Among those family graves there is one with a prominent 1940s date of death. And it’s that of my grand-father’s brother and his wife’s. One tomb for the two of them, one tombstone for two young people who’d died in their early 20s. While the tombstone gives away only the dates of their respective births and deaths, and while it tells you that ‘family is grieving’, it fails to tell one a story of how and why. I’m not going into any details of ‘how’, neither could I claim that I know all of them, enough would be just to say, that my grandfather lost one of his brothers at that time, and that while he cursed the Nazis and all the perils of war he’d had to endure in his lifetime, it was Soviets whom he really and truly FEARED.
He’d sometimes say, though he very very rarely went down this particular memory lane, that life was never easy on him, and that sometimes onions with salt were all he had for a meal for days, yet he was young, and he’s built a life and started a family under Poles. Then the WW2 has begun, Poland was no more, and the Reds came instead and were about to raze all to the ground and to their liking in the region, but just before they did, there were Germans already taking over for a spell. Just like the Reds before them, the Germans would plunder and loot, there were terrors unspeakable and terrible rumors (at that time) of mass killings were spreading, yet, as he’d say, at least the land was still his and there to feed you. Then Soviets were back again, this time to stay, and there’s nothing left after them, and even the land was not his anymore. Sometimes he’d also add, that were he living IN this very village with the cemetery in 1940s, he’d have died there and then.
Luckily (if ‘luck’ applies), he wasn’t, as at the time he and his wife has had a house in a small (of just some 5 to 8 households in total) village which is now non-existent anymore on an island close by, and surrounded by a lake on the one side, and by hardly accessible swamp on the rest. The somewhat hushed family story says, that my grandfather’s brother and his spouse were arrested by the Soviets and were killed by them due to their alleged ties with the partisans. I’m not sure what ties they’ve had with the Resistance, if any, as I did not pay much of the attention to the details as a kid, and now there’s no one to ask for more and my mom also does not know/ remember much either. The fact is that, soon after the faithful for his brother and his wife arrest, my grandfather was also taken into custody and ‘gently’ interrogated. While he survived, and while most of his wounds, but those to one’s mind, have healed, to the end of his days he feared most and hated most Russians. What is worst in this world he wholeheartedly attribute to the Soviets and Russians. After that ‘talk’ he came home to his family and lived to a respectable age. Yet labeled as ‘kulak’, he was ever since under watchful eye of the regime, and often had to run an obstacle course where others, not tainted in the eyes of the Soviets, could just simply go and get things done.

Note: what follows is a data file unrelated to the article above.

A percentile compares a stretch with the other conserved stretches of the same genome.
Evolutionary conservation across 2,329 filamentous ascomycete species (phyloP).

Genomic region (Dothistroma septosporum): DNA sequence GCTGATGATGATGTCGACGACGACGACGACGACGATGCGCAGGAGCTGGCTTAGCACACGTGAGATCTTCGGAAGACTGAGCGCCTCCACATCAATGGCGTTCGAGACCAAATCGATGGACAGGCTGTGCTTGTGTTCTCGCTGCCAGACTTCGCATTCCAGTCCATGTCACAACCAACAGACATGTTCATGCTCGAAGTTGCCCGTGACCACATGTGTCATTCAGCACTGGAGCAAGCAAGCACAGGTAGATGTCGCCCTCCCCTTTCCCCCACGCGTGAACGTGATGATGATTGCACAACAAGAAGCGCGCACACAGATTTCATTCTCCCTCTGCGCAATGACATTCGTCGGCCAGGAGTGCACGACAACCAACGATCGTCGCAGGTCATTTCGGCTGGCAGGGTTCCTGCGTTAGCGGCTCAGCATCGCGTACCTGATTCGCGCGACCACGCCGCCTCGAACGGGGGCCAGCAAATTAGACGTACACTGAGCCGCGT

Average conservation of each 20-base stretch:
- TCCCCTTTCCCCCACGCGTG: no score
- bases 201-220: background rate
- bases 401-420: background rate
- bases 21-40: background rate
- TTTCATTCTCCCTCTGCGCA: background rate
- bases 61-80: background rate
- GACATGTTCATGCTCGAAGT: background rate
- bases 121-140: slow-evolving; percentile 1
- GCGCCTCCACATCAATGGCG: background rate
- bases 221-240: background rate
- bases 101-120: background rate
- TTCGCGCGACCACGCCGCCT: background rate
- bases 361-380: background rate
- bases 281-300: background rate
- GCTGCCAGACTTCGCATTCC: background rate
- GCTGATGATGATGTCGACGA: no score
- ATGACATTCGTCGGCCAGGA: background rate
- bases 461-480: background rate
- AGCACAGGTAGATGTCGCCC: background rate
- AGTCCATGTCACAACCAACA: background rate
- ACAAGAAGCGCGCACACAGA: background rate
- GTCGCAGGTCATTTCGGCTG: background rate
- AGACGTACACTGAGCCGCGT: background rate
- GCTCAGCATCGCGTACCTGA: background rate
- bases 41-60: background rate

In late 1970s the island village dwellers, all sort of ‘kulaks’ by then just because they’ve lived on this hardly accessible patch of land and were hard to be spied on, were forced to eviction, and my grandfather with my grandmother after over 30 years had to move back to the village of his patrimony, back to his family roots.